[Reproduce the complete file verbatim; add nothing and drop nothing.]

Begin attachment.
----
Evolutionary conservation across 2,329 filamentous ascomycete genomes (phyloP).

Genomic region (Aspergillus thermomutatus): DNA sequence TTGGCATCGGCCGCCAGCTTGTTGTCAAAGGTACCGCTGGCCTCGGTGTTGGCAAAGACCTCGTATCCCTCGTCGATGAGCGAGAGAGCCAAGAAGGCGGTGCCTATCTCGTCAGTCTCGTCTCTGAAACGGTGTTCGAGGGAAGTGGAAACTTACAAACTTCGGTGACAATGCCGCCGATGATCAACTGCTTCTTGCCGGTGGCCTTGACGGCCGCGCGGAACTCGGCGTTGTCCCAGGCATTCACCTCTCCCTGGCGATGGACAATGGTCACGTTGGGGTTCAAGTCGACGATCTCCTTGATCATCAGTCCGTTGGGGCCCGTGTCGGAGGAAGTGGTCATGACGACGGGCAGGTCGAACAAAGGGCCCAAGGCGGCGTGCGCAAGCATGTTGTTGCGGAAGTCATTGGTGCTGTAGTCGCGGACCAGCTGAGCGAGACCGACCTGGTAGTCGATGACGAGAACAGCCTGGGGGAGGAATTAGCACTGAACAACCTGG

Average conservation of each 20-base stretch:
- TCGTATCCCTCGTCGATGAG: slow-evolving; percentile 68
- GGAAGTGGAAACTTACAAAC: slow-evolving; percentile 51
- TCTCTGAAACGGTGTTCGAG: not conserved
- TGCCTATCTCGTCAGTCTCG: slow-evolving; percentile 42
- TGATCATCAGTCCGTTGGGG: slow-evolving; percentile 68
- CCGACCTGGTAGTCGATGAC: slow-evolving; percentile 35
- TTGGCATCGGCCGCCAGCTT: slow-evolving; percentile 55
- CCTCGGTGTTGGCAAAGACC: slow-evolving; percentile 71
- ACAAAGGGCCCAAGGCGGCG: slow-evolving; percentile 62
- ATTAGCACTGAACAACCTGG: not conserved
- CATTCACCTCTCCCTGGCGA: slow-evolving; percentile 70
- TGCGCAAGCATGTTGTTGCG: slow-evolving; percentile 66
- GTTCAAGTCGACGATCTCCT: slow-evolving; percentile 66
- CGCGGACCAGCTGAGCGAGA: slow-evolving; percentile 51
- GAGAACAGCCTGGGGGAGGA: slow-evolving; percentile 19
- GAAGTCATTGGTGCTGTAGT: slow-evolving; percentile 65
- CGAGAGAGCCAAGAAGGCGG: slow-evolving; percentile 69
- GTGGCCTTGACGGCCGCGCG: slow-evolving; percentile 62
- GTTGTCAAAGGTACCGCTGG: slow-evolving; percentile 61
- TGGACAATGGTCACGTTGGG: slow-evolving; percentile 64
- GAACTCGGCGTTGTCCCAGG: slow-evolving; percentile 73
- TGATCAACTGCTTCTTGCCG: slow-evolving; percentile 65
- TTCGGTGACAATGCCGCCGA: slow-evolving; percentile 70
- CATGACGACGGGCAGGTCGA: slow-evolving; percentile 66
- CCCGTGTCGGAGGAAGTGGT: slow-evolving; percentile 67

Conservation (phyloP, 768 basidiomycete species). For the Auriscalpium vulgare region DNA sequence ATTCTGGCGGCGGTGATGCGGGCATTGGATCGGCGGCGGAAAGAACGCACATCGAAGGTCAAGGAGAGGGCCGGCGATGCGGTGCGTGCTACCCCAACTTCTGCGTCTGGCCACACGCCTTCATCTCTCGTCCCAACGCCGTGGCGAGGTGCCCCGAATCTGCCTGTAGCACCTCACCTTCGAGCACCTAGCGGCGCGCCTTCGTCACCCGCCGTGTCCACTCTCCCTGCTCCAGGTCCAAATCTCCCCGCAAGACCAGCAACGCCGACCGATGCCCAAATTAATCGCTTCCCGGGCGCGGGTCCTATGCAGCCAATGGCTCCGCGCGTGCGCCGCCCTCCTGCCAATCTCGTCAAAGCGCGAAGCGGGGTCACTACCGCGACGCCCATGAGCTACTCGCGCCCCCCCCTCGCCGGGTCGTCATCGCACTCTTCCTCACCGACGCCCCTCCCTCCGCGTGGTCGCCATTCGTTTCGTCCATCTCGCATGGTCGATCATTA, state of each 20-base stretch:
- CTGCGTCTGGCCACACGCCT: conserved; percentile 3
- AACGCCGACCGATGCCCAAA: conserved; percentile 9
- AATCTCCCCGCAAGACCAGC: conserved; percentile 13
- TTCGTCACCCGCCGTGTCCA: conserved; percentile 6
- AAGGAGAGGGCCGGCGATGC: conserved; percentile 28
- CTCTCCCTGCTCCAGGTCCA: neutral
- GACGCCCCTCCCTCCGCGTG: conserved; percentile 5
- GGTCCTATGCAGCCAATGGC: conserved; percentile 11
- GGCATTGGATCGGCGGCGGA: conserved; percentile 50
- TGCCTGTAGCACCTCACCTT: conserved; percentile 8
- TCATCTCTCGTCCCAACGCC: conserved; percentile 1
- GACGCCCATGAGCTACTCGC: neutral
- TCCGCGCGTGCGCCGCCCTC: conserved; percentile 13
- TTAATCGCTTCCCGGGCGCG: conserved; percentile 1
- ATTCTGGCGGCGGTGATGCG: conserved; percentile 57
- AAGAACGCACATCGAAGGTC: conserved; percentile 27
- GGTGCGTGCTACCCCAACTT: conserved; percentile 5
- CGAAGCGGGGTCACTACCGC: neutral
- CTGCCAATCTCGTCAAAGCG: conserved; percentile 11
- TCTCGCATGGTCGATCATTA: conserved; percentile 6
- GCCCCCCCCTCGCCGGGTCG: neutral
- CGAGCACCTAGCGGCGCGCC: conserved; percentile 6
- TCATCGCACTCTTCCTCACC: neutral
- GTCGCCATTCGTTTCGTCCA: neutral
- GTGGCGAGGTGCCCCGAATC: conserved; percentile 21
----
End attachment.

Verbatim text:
Evolutionary conservation across 2,329 filamentous ascomycete genomes (phyloP).

Genomic region (Aspergillus thermomutatus): DNA sequence TTGGCATCGGCCGCCAGCTTGTTGTCAAAGGTACCGCTGGCCTCGGTGTTGGCAAAGACCTCGTATCCCTCGTCGATGAGCGAGAGAGCCAAGAAGGCGGTGCCTATCTCGTCAGTCTCGTCTCTGAAACGGTGTTCGAGGGAAGTGGAAACTTACAAACTTCGGTGACAATGCCGCCGATGATCAACTGCTTCTTGCCGGTGGCCTTGACGGCCGCGCGGAACTCGGCGTTGTCCCAGGCATTCACCTCTCCCTGGCGATGGACAATGGTCACGTTGGGGTTCAAGTCGACGATCTCCTTGATCATCAGTCCGTTGGGGCCCGTGTCGGAGGAAGTGGTCATGACGACGGGCAGGTCGAACAAAGGGCCCAAGGCGGCGTGCGCAAGCATGTTGTTGCGGAAGTCATTGGTGCTGTAGTCGCGGACCAGCTGAGCGAGACCGACCTGGTAGTCGATGACGAGAACAGCCTGGGGGAGGAATTAGCACTGAACAACCTGG

Average conservation of each 20-base stretch:
- TCGTATCCCTCGTCGATGAG: slow-evolving; percentile 68
- GGAAGTGGAAACTTACAAAC: slow-evolving; percentile 51
- TCTCTGAAACGGTGTTCGAG: not conserved
- TGCCTATCTCGTCAGTCTCG: slow-evolving; percentile 42
- TGATCATCAGTCCGTTGGGG: slow-evolving; percentile 68
- CCGACCTGGTAGTCGATGAC: slow-evolving; percentile 35
- TTGGCATCGGCCGCCAGCTT: slow-evolving; percentile 55
- CCTCGGTGTTGGCAAAGACC: slow-evolving; percentile 71
- ACAAAGGGCCCAAGGCGGCG: slow-evolving; percentile 62
- ATTAGCACTGAACAACCTGG: not conserved
- CATTCACCTCTCCCTGGCGA: slow-evolving; percentile 70
- TGCGCAAGCATGTTGTTGCG: slow-evolving; percentile 66
- GTTCAAGTCGACGATCTCCT: slow-evolving; percentile 66
- CGCGGACCAGCTGAGCGAGA: slow-evolving; percentile 51
- GAGAACAGCCTGGGGGAGGA: slow-evolving; percentile 19
- GAAGTCATTGGTGCTGTAGT: slow-evolving; percentile 65
- CGAGAGAGCCAAGAAGGCGG: slow-evolving; percentile 69
- GTGGCCTTGACGGCCGCGCG: slow-evolving; percentile 62
- GTTGTCAAAGGTACCGCTGG: slow-evolving; percentile 61
- TGGACAATGGTCACGTTGGG: slow-evolving; percentile 64
- GAACTCGGCGTTGTCCCAGG: slow-evolving; percentile 73
- TGATCAACTGCTTCTTGCCG: slow-evolving; percentile 65
- TTCGGTGACAATGCCGCCGA: slow-evolving; percentile 70
- CATGACGACGGGCAGGTCGA: slow-evolving; percentile 66
- CCCGTGTCGGAGGAAGTGGT: slow-evolving; percentile 67

Conservation (phyloP, 768 basidiomycete species). For the Auriscalpium vulgare region DNA sequence ATTCTGGCGGCGGTGATGCGGGCATTGGATCGGCGGCGGAAAGAACGCACATCGAAGGTCAAGGAGAGGGCCGGCGATGCGGTGCGTGCTACCCCAACTTCTGCGTCTGGCCACACGCCTTCATCTCTCGTCCCAACGCCGTGGCGAGGTGCCCCGAATCTGCCTGTAGCACCTCACCTTCGAGCACCTAGCGGCGCGCCTTCGTCACCCGCCGTGTCCACTCTCCCTGCTCCAGGTCCAAATCTCCCCGCAAGACCAGCAACGCCGACCGATGCCCAAATTAATCGCTTCCCGGGCGCGGGTCCTATGCAGCCAATGGCTCCGCGCGTGCGCCGCCCTCCTGCCAATCTCGTCAAAGCGCGAAGCGGGGTCACTACCGCGACGCCCATGAGCTACTCGCGCCCCCCCCTCGCCGGGTCGTCATCGCACTCTTCCTCACCGACGCCCCTCCCTCCGCGTGGTCGCCATTCGTTTCGTCCATCTCGCATGGTCGATCATTA, state of each 20-base stretch:
- CTGCGTCTGGCCACACGCCT: conserved; percentile 3
- AACGCCGACCGATGCCCAAA: conserved; percentile 9
- AATCTCCCCGCAAGACCAGC: conserved; percentile 13
- TTCGTCACCCGCCGTGTCCA: conserved; percentile 6
- AAGGAGAGGGCCGGCGATGC: conserved; percentile 28
- CTCTCCCTGCTCCAGGTCCA: neutral
- GACGCCCCTCCCTCCGCGTG: conserved; percentile 5
- GGTCCTATGCAGCCAATGGC: conserved; percentile 11
- GGCATTGGATCGGCGGCGGA: conserved; percentile 50
- TGCCTGTAGCACCTCACCTT: conserved; percentile 8
- TCATCTCTCGTCCCAACGCC: conserved; percentile 1
- GACGCCCATGAGCTACTCGC: neutral
- TCCGCGCGTGCGCCGCCCTC: conserved; percentile 13
- TTAATCGCTTCCCGGGCGCG: conserved; percentile 1
- ATTCTGGCGGCGGTGATGCG: conserved; percentile 57
- AAGAACGCACATCGAAGGTC: conserved; percentile 27
- GGTGCGTGCTACCCCAACTT: conserved; percentile 5
- CGAAGCGGGGTCACTACCGC: neutral
- CTGCCAATCTCGTCAAAGCG: conserved; percentile 11
- TCTCGCATGGTCGATCATTA: conserved; percentile 6
- GCCCCCCCCTCGCCGGGTCG: neutral
- CGAGCACCTAGCGGCGCGCC: conserved; percentile 6
- TCATCGCACTCTTCCTCACC: neutral
- GTCGCCATTCGTTTCGTCCA: neutral
- GTGGCGAGGTGCCCCGAATC: conserved; percentile 21